Catalonia Has Declared Its Independence

The Catalan regional parliament has voted to declare independence from Spain, while the Spanish parliament has approved direct rule over the region.

Catalan MPs easily approved the move amid an opposition boycott.

Spanish Prime Minister Mariano Rajoy had told senators direct rule was needed to return “law, democracy and stability” to Catalonia.

The Catalan government said that of the 43% of potential voters who took part, 90% were in favour of independence. But Spain’s Constitutional Court had ruled the vote illegal.

A motion declaring independence was approved on Friday with 70 in favour, 10 against, and two abstentions in the 135-seat chamber.

The measure calls for the transfer of legal powers from Spain to an independent Catalonia.

But the Spanish Constitutional Court is likely to declare it illegal, while the US, UK, Germany and France all expressed support for Spanish unity.

European Commission chief Jean-Claude Juncker said the EU “doesn’t need any more cracks, more splits”.

Catalan President Carles Puigdemont has called for supporters to “maintain the momentum” in a peaceful manner.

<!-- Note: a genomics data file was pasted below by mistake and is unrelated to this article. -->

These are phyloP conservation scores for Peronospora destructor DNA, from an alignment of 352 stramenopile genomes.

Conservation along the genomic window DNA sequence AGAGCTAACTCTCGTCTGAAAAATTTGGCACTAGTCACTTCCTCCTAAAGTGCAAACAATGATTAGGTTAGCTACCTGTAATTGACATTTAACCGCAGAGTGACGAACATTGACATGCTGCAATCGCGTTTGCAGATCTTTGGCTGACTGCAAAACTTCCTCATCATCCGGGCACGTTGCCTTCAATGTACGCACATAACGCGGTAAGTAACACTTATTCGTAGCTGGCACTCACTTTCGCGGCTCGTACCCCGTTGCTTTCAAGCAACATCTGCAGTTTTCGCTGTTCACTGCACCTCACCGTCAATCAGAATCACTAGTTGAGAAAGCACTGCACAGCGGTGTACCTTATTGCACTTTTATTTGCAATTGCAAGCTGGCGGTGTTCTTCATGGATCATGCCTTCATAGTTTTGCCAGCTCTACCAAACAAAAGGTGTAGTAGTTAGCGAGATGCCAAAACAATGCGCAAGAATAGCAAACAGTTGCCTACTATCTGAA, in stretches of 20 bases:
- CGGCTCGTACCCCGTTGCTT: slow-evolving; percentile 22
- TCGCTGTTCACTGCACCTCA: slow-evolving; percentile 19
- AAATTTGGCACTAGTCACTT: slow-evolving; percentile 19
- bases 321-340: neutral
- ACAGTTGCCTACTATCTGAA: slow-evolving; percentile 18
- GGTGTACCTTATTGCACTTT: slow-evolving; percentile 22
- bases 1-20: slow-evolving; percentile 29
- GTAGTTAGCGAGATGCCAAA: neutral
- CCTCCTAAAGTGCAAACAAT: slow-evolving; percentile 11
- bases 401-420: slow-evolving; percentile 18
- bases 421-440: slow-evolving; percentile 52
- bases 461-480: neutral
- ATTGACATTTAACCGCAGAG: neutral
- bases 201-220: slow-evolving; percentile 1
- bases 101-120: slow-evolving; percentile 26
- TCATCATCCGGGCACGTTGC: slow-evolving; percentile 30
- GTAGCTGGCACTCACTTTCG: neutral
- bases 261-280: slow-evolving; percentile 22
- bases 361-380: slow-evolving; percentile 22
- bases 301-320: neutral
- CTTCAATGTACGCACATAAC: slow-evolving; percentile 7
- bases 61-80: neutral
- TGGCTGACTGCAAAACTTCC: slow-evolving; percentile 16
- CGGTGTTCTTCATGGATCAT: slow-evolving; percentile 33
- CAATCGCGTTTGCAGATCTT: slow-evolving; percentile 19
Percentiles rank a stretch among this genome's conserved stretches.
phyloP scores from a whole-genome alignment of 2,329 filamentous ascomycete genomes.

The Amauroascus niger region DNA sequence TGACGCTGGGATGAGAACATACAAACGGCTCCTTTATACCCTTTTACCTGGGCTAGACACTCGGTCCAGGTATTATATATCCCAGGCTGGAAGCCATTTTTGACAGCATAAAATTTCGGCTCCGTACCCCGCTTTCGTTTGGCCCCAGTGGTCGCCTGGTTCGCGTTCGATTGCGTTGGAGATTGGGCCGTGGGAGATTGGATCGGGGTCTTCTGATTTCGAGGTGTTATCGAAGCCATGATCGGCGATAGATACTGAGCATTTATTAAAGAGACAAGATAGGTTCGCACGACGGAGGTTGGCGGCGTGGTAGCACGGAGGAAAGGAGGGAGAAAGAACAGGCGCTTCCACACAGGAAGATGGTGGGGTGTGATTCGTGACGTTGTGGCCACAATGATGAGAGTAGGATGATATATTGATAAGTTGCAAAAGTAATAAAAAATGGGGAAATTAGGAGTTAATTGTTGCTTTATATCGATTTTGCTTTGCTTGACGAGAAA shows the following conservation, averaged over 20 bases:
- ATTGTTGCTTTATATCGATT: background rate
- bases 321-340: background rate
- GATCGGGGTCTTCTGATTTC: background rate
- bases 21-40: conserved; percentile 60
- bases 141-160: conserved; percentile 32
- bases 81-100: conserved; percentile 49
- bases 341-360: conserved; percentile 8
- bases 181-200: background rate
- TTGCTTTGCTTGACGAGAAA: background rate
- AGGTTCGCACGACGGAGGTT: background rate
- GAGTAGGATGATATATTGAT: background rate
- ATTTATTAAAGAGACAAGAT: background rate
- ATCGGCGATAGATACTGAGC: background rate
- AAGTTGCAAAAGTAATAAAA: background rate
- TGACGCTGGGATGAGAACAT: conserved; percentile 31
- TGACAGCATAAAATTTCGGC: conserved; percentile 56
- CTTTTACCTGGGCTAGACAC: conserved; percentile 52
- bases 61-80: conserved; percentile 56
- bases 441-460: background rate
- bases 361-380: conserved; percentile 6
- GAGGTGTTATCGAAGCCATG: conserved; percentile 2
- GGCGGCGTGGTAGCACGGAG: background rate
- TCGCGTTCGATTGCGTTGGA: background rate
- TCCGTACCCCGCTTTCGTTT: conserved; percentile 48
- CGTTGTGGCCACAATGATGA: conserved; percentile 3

Crowds have been celebrating the declaration of independence and Spanish flags have been removed from some regional government buildings in Catalonia.

It does appear that everyone’s favorite promoter and funder of neo-nationalist independence movements, Russia, meddled in the election. Russia’s interests in an independent Catalonia isn’t just limited to whatever Snowden and Assange are up to.

Putin sees in the Catalonian referendum an opportunity to convince the European Union, NATO, and the UN that it is time to recognize that Crimea belongs to Russia and to let bygones be bygones. After all, business and political interests in Europe are getting restive. They contend that, after almost four years, it is time to return to “business as usual” with Russia.